Children growing up in a home in which adults encourage play opens minds to expression, imagination, and creativity. Pretend play is more common when parents talk to kids often, read or tell bedtime stories and even explain ideas about nature and social issues.
Plato said, “You can discover more about a person in an hour of play than in a year of conversation.”
Why Do Kids Play?
- Play contributes to the growth of a flexible brain primed for creative thinking and problem solving.
- Children engaged in imaginative play reveal their natural-born creativity.
- Starting at roughly age two and a half and lasting until about nine or ten play can occupy easily 20% of a child’s time as they rehearse dilemmas in play, conquer fears in play, and experiment with various ideas, images, and feelings.
- However, infants play during their first year as well. Playing is about discovering new objects and how they work, trying different sounds that eventually form words, and after a few months moving around exploring their ever-growing body.
- Play contrary to direct instruction can make kids more curious, more likely to discover new information, and even make unexpected connections.
- Many things kids do just for fun lead to resiliency, a high level of performance, and increasing creativity.
Why Do Adults Play?
- Adults who are more playful feel less stressed, more able to cope with stress, and feel greater life satisfaction.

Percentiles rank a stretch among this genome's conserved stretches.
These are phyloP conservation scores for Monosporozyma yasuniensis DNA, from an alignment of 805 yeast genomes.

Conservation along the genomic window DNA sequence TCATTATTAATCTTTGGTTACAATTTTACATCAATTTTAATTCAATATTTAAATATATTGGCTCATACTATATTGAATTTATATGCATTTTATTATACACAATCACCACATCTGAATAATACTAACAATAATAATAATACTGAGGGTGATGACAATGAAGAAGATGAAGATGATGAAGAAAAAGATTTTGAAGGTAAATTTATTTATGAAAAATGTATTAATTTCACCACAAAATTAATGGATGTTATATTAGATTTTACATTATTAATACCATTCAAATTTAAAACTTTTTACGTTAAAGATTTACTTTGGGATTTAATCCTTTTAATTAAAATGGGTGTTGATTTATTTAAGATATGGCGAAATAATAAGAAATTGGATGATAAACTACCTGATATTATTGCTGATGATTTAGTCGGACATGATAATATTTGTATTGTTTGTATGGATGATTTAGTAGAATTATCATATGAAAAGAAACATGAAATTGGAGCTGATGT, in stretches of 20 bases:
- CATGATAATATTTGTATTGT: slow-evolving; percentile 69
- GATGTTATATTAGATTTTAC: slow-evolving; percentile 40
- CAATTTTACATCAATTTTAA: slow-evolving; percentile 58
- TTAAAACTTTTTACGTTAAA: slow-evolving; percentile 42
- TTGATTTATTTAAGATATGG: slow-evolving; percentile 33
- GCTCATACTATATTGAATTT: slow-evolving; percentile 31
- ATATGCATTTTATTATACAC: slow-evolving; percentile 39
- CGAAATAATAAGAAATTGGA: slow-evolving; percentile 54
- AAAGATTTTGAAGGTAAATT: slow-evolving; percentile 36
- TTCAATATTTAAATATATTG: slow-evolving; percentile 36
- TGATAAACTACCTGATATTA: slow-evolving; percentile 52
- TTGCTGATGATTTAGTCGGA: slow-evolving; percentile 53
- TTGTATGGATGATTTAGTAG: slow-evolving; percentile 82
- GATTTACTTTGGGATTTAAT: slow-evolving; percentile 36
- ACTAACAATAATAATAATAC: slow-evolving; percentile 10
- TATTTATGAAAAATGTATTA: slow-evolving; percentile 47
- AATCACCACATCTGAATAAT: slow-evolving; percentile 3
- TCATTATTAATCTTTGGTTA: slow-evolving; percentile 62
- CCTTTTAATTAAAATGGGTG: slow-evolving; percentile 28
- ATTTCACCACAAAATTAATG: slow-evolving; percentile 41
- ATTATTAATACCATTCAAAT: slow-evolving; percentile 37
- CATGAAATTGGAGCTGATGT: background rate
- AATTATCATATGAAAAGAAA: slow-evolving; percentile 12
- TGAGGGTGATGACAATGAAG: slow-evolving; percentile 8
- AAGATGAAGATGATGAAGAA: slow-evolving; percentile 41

- The very spirit of play keeps creativity and vitality alive as adults grow older.
- Play and joy are intimately connected leading to greater inspiration, effort, and creative growth.
- Writers who create elaborate imaginary worlds develop a sense of themselves as creators adapting imaginary play habits like children.
- Adults also benefit from creating make-believe worlds in paintings, plays and films as well as constructs in the sciences, social sciences, and humanities.
Whether a three-year-old builds a LEGO vehicle or a future novelist constructs an elaborate sci-fi or imaginary fantasy world—both child and adult at play are truly creators.
The value of Infants at Play will be described in a new book to be released soon:
Playing with Babies:
Research Based Play to Bond with Your Baby
from Birth to One Year
This Week’s Brainteaser
Find a word that connect three unrelated words.
Give this a try:
fish – mine – rush
Good luck! Try it on younger and older folks